Nick Offerman is a goddamn national treasure, and if we didn’t know that before, his performance as the proprietor of a vinyl record store who forms a band with his reluctant daughter proves it. In his wonderful follow-up to The Hero, director Brett Haley’s again deals with themes of aging, adapting to new technologies, and troubled relationships between fathers and daughters, but Hearts simultaneously feels less familiar and more universal. There were few moments more joyful this year than Offerman’s character freaking out with happiness when he discovers their band is on Spotify’s New Indie Mix.

7. Annihilation

It’s amazing to think that this thoughtful, R-rated science-fiction film with an all-female lead cast was produced and released by Paramount. Other than the flawless visuals and a few moments where the characters over-explain what’s going on for the audience’s benefit, it feels more like a brain-bending art film than a major studio picture. Then again, Paramount dumped it in February with little fanfare or promotion, and the fact that it failed to recoup its comparatively modest $40 million budget means major studios will be taking even fewer chances with thoughtful, R-rated science-fiction films, let alone ones with all-female lead casts.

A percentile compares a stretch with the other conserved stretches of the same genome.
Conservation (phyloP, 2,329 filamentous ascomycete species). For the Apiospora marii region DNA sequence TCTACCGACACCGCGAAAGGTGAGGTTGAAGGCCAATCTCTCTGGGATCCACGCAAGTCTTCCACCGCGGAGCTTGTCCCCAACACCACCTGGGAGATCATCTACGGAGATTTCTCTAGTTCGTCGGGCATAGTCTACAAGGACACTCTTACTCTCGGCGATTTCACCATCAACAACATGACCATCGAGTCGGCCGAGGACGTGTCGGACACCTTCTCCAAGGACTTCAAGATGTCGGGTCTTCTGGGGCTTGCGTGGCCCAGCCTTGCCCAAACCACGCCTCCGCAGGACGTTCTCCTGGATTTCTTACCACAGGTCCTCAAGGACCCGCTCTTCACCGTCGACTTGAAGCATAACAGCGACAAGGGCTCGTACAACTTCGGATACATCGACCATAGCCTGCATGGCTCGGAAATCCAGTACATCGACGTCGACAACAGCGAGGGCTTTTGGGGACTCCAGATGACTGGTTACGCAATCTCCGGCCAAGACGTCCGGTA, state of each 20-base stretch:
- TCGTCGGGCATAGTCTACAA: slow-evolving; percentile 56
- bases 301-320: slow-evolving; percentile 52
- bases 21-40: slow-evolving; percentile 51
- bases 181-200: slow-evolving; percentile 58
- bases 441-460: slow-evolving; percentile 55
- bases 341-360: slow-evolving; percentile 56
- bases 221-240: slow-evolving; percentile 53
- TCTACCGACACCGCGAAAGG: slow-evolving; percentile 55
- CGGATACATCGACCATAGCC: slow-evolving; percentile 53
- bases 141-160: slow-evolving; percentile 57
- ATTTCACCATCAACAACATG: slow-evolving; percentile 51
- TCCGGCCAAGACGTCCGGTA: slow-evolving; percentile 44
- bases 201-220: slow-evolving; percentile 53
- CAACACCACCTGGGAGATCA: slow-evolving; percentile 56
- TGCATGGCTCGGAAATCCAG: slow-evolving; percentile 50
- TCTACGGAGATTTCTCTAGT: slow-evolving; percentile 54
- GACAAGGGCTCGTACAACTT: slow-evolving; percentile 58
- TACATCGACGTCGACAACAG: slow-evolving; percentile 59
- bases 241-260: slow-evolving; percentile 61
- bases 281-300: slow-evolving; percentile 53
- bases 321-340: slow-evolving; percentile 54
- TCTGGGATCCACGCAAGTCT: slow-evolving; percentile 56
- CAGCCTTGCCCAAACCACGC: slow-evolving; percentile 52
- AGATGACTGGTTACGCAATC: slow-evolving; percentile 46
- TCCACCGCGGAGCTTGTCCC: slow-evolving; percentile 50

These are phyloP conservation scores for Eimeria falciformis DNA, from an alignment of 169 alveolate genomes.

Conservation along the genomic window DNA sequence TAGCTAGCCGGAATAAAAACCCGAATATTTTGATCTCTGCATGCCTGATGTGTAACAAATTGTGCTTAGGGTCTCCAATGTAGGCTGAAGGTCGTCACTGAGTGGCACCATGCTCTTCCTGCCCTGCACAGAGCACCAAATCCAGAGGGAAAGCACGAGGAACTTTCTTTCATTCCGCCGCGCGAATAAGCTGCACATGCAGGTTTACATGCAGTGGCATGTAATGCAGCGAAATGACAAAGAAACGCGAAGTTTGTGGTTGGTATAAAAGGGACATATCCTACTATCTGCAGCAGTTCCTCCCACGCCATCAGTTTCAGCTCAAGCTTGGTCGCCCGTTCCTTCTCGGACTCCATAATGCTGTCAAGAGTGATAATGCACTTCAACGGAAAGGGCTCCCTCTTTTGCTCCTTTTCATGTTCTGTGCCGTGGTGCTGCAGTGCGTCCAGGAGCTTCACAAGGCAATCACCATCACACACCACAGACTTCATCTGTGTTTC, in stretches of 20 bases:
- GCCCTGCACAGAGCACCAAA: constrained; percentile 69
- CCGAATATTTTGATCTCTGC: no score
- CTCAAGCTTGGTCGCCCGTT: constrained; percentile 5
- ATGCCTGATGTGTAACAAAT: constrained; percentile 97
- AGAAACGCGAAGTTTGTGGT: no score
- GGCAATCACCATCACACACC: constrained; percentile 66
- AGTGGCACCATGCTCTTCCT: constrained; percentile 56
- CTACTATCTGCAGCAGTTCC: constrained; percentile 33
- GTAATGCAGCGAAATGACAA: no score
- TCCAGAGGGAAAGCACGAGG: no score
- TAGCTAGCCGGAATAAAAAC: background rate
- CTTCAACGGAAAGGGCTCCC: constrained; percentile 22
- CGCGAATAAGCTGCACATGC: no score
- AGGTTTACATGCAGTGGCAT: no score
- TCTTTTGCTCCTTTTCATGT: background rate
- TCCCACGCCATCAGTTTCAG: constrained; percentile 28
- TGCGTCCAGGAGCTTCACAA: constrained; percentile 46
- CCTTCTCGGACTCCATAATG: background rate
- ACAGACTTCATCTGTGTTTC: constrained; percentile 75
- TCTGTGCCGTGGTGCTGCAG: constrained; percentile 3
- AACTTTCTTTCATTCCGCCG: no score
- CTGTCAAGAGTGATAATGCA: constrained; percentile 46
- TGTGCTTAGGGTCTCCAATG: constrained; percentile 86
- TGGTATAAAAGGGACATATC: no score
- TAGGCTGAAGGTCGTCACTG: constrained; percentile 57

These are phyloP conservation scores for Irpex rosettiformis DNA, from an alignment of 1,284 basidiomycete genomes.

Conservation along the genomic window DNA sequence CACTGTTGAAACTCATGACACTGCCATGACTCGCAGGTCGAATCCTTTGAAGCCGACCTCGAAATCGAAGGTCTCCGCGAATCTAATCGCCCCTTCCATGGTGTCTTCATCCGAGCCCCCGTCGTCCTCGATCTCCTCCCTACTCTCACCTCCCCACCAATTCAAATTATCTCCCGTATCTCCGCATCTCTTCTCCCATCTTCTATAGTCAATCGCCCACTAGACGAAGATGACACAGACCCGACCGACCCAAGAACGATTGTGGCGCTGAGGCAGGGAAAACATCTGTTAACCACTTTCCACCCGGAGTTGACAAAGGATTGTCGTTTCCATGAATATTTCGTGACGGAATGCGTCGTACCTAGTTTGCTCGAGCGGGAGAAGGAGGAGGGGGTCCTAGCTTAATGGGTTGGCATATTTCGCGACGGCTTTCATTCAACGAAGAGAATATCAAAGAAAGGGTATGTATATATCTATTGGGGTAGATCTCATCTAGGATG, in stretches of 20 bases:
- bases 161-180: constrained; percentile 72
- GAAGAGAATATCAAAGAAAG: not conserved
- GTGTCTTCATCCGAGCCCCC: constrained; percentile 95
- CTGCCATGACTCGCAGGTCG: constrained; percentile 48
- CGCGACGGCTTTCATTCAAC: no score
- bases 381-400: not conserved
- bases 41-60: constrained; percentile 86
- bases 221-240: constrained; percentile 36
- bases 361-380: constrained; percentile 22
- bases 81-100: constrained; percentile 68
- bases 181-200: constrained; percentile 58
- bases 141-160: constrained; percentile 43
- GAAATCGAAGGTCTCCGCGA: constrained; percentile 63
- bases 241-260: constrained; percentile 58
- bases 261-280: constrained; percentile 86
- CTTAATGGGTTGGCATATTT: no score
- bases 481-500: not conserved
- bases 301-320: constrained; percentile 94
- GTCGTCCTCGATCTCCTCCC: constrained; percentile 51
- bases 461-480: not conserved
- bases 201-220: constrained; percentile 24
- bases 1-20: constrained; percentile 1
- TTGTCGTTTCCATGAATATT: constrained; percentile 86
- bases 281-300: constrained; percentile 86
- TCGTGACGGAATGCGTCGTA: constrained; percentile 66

6. Damsel

Masculinity in the Old West gets deconstructed by the directors of Kumiko, The Treasure Hunter, the best film of 2015. While Damsel is set in a world as warm and green as Kumiko’s was cold and wintry, it’s also a very funny culture-clash comedy that plays on many of the same themes, such as the expectations placed on women to get hitched at a certain age, whether they particularly want to or not. That it reunites Robert Pattinson and Mia Wasikowska from Maps to the Stars is just a bonus.

5. 24 Frames